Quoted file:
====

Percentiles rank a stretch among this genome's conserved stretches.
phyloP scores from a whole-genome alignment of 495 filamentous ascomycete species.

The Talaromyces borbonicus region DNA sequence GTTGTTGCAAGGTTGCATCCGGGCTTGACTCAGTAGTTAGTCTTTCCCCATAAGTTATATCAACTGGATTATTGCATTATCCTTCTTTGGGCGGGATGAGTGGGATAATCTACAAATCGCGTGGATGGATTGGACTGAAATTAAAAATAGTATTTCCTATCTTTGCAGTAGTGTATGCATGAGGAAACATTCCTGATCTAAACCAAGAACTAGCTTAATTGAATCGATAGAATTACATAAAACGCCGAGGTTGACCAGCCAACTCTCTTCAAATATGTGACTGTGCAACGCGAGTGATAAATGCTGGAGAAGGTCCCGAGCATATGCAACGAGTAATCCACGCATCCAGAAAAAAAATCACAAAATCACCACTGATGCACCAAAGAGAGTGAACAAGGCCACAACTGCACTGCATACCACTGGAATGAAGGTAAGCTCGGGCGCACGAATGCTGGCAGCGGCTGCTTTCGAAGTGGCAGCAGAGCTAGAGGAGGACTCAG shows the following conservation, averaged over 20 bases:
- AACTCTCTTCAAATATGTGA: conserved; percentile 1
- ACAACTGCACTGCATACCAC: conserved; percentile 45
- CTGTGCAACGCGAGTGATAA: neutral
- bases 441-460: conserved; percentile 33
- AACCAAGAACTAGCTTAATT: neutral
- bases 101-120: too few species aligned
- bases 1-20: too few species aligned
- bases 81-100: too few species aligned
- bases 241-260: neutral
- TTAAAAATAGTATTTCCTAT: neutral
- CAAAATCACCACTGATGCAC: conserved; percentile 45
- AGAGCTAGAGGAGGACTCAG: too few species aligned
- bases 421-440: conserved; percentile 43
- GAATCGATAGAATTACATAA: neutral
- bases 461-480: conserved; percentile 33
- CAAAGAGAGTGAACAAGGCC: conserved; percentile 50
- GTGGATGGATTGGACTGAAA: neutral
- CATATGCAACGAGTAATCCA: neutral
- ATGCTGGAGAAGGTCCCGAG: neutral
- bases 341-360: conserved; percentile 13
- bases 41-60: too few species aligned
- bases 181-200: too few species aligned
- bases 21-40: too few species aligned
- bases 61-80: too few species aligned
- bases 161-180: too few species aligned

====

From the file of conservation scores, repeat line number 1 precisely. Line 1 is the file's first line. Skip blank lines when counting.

Percentiles rank a stretch among this genome's conserved stretches.